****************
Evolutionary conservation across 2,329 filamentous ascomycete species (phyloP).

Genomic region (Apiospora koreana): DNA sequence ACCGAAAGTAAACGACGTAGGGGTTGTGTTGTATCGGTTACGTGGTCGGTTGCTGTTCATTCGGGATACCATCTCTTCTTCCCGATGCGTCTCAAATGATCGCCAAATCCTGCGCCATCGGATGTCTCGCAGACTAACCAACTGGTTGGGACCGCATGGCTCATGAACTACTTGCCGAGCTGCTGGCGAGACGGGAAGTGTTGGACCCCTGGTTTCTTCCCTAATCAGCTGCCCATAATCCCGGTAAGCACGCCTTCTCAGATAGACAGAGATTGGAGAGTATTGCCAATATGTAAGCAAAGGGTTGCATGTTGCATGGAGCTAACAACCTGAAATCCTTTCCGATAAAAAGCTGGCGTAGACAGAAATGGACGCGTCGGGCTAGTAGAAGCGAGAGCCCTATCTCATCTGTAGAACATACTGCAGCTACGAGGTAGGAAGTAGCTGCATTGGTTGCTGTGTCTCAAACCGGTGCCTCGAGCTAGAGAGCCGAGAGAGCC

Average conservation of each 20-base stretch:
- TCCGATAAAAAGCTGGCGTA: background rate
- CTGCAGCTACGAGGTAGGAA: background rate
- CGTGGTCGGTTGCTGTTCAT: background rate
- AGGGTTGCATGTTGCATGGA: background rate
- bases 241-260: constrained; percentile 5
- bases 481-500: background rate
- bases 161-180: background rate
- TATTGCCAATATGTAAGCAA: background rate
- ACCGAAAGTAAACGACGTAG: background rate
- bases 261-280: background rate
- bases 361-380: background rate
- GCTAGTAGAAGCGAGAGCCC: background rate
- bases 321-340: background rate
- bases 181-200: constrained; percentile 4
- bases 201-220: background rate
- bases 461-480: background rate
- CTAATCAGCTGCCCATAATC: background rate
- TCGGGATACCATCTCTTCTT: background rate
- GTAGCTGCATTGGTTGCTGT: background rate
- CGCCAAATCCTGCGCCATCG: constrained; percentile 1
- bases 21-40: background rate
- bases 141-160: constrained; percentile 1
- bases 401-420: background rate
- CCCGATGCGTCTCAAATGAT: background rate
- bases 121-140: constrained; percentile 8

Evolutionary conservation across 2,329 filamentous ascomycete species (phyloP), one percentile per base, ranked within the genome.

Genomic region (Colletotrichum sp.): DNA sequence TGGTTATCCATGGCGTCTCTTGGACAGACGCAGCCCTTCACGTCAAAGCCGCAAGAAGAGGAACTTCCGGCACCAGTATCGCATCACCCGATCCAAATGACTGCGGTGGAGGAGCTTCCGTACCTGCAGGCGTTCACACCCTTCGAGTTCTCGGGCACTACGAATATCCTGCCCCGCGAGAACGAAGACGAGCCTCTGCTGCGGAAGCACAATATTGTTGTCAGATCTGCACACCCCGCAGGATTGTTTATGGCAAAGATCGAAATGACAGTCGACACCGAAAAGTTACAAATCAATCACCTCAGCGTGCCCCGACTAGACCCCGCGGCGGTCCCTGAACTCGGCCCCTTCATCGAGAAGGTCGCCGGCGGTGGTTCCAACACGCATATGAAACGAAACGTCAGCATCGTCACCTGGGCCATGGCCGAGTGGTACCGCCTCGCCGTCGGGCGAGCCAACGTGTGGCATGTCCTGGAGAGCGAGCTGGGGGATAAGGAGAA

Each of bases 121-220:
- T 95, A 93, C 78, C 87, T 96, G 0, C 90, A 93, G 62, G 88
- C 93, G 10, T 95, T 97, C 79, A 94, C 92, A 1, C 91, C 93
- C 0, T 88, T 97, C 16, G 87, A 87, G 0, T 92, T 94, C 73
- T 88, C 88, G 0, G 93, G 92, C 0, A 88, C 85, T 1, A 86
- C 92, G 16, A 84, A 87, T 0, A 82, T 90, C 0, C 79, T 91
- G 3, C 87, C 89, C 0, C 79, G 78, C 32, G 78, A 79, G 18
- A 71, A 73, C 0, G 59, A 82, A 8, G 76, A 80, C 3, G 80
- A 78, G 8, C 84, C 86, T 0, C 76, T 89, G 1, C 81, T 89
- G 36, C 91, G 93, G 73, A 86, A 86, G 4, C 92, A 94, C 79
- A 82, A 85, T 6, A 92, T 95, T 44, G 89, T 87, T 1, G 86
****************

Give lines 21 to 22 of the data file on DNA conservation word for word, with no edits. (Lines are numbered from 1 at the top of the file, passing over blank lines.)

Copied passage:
- TCGGGATACCATCTCTTCTT: background rate
- GTAGCTGCATTGGTTGCTGT: background rate